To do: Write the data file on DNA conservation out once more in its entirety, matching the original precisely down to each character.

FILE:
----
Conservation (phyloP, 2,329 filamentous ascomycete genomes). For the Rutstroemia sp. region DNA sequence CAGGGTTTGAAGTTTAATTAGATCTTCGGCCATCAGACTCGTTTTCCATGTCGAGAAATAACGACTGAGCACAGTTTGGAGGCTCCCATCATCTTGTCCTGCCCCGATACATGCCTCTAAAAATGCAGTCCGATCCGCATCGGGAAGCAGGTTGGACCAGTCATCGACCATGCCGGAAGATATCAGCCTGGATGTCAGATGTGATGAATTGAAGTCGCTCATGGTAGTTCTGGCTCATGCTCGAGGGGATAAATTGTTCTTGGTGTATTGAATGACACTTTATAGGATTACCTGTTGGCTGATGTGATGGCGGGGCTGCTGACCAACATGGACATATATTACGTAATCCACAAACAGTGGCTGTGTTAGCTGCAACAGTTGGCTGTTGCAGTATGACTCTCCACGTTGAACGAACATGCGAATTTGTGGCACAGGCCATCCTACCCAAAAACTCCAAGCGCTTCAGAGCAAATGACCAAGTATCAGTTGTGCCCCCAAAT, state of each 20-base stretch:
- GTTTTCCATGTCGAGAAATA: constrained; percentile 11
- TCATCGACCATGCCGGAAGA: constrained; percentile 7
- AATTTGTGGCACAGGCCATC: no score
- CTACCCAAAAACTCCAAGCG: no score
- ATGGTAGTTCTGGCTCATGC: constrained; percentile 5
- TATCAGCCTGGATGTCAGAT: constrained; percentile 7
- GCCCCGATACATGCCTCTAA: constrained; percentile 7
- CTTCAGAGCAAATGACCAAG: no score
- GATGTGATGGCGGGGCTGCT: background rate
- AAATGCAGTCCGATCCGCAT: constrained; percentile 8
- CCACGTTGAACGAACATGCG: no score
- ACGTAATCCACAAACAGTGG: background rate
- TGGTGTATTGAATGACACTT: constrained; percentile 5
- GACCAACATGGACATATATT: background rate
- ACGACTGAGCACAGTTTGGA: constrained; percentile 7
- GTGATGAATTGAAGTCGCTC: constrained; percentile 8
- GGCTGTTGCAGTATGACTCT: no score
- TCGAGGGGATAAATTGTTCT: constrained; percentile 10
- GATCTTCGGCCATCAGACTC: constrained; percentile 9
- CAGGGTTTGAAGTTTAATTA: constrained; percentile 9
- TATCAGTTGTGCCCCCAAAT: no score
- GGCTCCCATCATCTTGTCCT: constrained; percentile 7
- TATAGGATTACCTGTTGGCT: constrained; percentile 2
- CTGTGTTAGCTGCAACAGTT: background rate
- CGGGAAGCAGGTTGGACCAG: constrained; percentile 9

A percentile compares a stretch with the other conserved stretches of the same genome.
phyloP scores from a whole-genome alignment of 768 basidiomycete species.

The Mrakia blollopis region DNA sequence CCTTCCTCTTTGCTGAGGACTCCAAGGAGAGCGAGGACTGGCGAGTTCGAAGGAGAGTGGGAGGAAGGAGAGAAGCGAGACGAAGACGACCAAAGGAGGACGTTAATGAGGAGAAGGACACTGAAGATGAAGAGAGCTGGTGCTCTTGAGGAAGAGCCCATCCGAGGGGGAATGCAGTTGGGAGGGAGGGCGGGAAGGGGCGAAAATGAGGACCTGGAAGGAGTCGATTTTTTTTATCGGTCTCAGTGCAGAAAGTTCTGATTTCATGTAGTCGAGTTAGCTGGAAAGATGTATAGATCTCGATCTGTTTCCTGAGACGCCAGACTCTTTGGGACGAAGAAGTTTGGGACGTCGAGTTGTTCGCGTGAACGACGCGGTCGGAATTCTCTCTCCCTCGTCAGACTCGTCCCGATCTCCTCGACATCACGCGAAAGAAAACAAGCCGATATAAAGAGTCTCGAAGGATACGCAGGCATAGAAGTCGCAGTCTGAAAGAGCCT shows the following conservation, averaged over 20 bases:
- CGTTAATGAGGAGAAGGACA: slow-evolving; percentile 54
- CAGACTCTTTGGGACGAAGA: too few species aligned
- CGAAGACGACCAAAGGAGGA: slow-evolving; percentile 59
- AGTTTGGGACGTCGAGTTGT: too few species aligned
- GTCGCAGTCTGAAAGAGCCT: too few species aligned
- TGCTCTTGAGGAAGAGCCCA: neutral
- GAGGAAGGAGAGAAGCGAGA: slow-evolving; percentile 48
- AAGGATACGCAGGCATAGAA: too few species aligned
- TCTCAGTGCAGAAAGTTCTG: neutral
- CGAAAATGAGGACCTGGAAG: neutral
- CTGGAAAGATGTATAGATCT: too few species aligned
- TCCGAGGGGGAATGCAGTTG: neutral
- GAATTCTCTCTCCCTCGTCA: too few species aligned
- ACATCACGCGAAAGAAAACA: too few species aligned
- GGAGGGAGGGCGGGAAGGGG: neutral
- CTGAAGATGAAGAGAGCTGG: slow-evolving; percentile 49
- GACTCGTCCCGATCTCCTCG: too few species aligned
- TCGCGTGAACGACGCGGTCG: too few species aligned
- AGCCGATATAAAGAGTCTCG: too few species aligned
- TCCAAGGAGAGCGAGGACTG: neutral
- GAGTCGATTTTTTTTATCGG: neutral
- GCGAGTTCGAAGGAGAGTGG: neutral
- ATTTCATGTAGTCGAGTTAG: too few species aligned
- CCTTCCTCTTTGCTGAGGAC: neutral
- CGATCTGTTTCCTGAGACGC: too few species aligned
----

Conservation (phyloP, 2,329 filamentous ascomycete genomes). For the Rutstroemia sp. region DNA sequence CAGGGTTTGAAGTTTAATTAGATCTTCGGCCATCAGACTCGTTTTCCATGTCGAGAAATAACGACTGAGCACAGTTTGGAGGCTCCCATCATCTTGTCCTGCCCCGATACATGCCTCTAAAAATGCAGTCCGATCCGCATCGGGAAGCAGGTTGGACCAGTCATCGACCATGCCGGAAGATATCAGCCTGGATGTCAGATGTGATGAATTGAAGTCGCTCATGGTAGTTCTGGCTCATGCTCGAGGGGATAAATTGTTCTTGGTGTATTGAATGACACTTTATAGGATTACCTGTTGGCTGATGTGATGGCGGGGCTGCTGACCAACATGGACATATATTACGTAATCCACAAACAGTGGCTGTGTTAGCTGCAACAGTTGGCTGTTGCAGTATGACTCTCCACGTTGAACGAACATGCGAATTTGTGGCACAGGCCATCCTACCCAAAAACTCCAAGCGCTTCAGAGCAAATGACCAAGTATCAGTTGTGCCCCCAAAT, state of each 20-base stretch:
- GTTTTCCATGTCGAGAAATA: constrained; percentile 11
- TCATCGACCATGCCGGAAGA: constrained; percentile 7
- AATTTGTGGCACAGGCCATC: no score
- CTACCCAAAAACTCCAAGCG: no score
- ATGGTAGTTCTGGCTCATGC: constrained; percentile 5
- TATCAGCCTGGATGTCAGAT: constrained; percentile 7
- GCCCCGATACATGCCTCTAA: constrained; percentile 7
- CTTCAGAGCAAATGACCAAG: no score
- GATGTGATGGCGGGGCTGCT: background rate
- AAATGCAGTCCGATCCGCAT: constrained; percentile 8
- CCACGTTGAACGAACATGCG: no score
- ACGTAATCCACAAACAGTGG: background rate
- TGGTGTATTGAATGACACTT: constrained; percentile 5
- GACCAACATGGACATATATT: background rate
- ACGACTGAGCACAGTTTGGA: constrained; percentile 7
- GTGATGAATTGAAGTCGCTC: constrained; percentile 8
- GGCTGTTGCAGTATGACTCT: no score
- TCGAGGGGATAAATTGTTCT: constrained; percentile 10
- GATCTTCGGCCATCAGACTC: constrained; percentile 9
- CAGGGTTTGAAGTTTAATTA: constrained; percentile 9
- TATCAGTTGTGCCCCCAAAT: no score
- GGCTCCCATCATCTTGTCCT: constrained; percentile 7
- TATAGGATTACCTGTTGGCT: constrained; percentile 2
- CTGTGTTAGCTGCAACAGTT: background rate
- CGGGAAGCAGGTTGGACCAG: constrained; percentile 9

A percentile compares a stretch with the other conserved stretches of the same genome.
phyloP scores from a whole-genome alignment of 768 basidiomycete species.

The Mrakia blollopis region DNA sequence CCTTCCTCTTTGCTGAGGACTCCAAGGAGAGCGAGGACTGGCGAGTTCGAAGGAGAGTGGGAGGAAGGAGAGAAGCGAGACGAAGACGACCAAAGGAGGACGTTAATGAGGAGAAGGACACTGAAGATGAAGAGAGCTGGTGCTCTTGAGGAAGAGCCCATCCGAGGGGGAATGCAGTTGGGAGGGAGGGCGGGAAGGGGCGAAAATGAGGACCTGGAAGGAGTCGATTTTTTTTATCGGTCTCAGTGCAGAAAGTTCTGATTTCATGTAGTCGAGTTAGCTGGAAAGATGTATAGATCTCGATCTGTTTCCTGAGACGCCAGACTCTTTGGGACGAAGAAGTTTGGGACGTCGAGTTGTTCGCGTGAACGACGCGGTCGGAATTCTCTCTCCCTCGTCAGACTCGTCCCGATCTCCTCGACATCACGCGAAAGAAAACAAGCCGATATAAAGAGTCTCGAAGGATACGCAGGCATAGAAGTCGCAGTCTGAAAGAGCCT shows the following conservation, averaged over 20 bases:
- CGTTAATGAGGAGAAGGACA: slow-evolving; percentile 54
- CAGACTCTTTGGGACGAAGA: too few species aligned
- CGAAGACGACCAAAGGAGGA: slow-evolving; percentile 59
- AGTTTGGGACGTCGAGTTGT: too few species aligned
- GTCGCAGTCTGAAAGAGCCT: too few species aligned
- TGCTCTTGAGGAAGAGCCCA: neutral
- GAGGAAGGAGAGAAGCGAGA: slow-evolving; percentile 48
- AAGGATACGCAGGCATAGAA: too few species aligned
- TCTCAGTGCAGAAAGTTCTG: neutral
- CGAAAATGAGGACCTGGAAG: neutral
- CTGGAAAGATGTATAGATCT: too few species aligned
- TCCGAGGGGGAATGCAGTTG: neutral
- GAATTCTCTCTCCCTCGTCA: too few species aligned
- ACATCACGCGAAAGAAAACA: too few species aligned
- GGAGGGAGGGCGGGAAGGGG: neutral
- CTGAAGATGAAGAGAGCTGG: slow-evolving; percentile 49
- GACTCGTCCCGATCTCCTCG: too few species aligned
- TCGCGTGAACGACGCGGTCG: too few species aligned
- AGCCGATATAAAGAGTCTCG: too few species aligned
- TCCAAGGAGAGCGAGGACTG: neutral
- GAGTCGATTTTTTTTATCGG: neutral
- GCGAGTTCGAAGGAGAGTGG: neutral
- ATTTCATGTAGTCGAGTTAG: too few species aligned
- CCTTCCTCTTTGCTGAGGAC: neutral
- CGATCTGTTTCCTGAGACGC: too few species aligned